North Korea Has Markets Nervous But Not Panicked

Xavier Trudeau
Août 12, 2017

S&P 500 e-mini futures were down 0.2 percent, while the dollar dipped 0.2 percent against its perceived safe-haven Japanese counterpart to 110.12 yen.

The Dow Jones Industrial Average fell 94.55 points, or 0.43 per cent, to 21,954.15, the S&P 500 lost 19.51 points, or 0.79 per cent, to 2,454.51 and the Nasdaq Composite dropped 76.39 points, or 1.2 per cent, to 6,275.94.

In Europe, Britain's FTSE100 was down over one percent, Germany's DAX traded 0.5 percent lower, while the French CAC40 index was 0.62 percent in the red, as of 9:00am GMT.

Trump warned North Korea again on Thursday not to strike Guam or US allies, saying his earlier threat to unleash "fire and fury" on Pyongyang if it launched an attack may not have been tough enough. The reclusive state raised the stakes further with a detailed plan to send a salvo of missiles towards the USA territory of Guam.

Geopolitical concerns often prompt risk aversion and boost demand for the yen for its perceived safe-haven status.

Japan's Topix index had the biggest slide in nearly three months, falling 1.3 per cent on trading volume 22 per cent higher than the 30-day average at the close.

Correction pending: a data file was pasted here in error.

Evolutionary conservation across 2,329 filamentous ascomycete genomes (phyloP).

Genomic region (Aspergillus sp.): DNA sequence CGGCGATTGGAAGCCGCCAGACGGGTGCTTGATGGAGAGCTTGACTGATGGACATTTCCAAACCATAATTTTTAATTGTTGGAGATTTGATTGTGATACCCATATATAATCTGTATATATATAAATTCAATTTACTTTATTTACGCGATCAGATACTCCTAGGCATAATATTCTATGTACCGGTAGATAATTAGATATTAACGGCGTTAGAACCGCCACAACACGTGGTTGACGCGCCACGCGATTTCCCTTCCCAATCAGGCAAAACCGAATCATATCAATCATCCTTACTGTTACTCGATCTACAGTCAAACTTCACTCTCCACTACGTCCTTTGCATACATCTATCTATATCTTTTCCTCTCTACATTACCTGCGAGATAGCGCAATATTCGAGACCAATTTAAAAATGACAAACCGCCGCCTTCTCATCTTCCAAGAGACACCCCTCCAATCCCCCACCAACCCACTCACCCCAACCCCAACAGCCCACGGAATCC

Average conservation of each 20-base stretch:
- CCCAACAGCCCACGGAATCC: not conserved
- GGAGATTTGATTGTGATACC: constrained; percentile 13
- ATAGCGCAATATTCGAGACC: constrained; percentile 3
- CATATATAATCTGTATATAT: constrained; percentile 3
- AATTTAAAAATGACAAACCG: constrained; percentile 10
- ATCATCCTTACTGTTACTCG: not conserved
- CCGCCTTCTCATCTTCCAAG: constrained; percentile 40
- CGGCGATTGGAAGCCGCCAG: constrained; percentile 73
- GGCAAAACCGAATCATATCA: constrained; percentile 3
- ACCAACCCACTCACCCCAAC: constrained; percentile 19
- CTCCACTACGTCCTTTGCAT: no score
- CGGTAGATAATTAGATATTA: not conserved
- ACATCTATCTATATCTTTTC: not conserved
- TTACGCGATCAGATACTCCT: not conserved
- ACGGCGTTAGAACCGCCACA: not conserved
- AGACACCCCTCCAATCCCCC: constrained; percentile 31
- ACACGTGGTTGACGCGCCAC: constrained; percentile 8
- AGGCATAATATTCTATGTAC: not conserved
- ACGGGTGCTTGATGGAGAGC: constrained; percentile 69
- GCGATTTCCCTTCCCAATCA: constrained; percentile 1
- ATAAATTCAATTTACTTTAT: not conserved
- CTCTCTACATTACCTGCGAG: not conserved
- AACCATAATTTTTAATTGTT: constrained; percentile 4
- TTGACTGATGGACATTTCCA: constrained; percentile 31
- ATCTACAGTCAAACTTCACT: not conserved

Markets had taken heart earlier in the day after US Secretary of State Rex Tillerson sought to play down the escalating war of words between Washington and Pyongyang.

Japan said on Tuesday it was possible that North Korea had already developed nuclear warheads and warned of an acute threat posed by its weapons programs as Pyongyang's continues missile and nuclear tests in defiance of United Nations sanctions. Nonetheless, most Americans (72 percent) are uneasy about the possibility of conflict with North Korea, according to a CBS News poll, and 61 percent say they are uneasy about the president's approach to the situation. The market hit a two-month high as investors continued to react to an additional exchange of threats by the United States and North Korea. "We have no choice but to acknowledge the risks, and to report that financial markets are reacting to them".

The president didn't show signs of letting up on the tough rhetoric.

Wall Street indices opened modestly higher later on Friday as USA investors looked for an end to the three-day losing streak. Most observers believe the next hike will come in December.

On the currency markets, the pound was up 0.03% against the dollar at $1.2981 but down 0.23% against the euro at 1.0999 euros. A rise in expectations for global inflation has left investors generally short of the two currencies and the turnaround in the franc this week by contrast follows its worst week since the Swiss National Bank removed a ceiling on the currency in January 2015.

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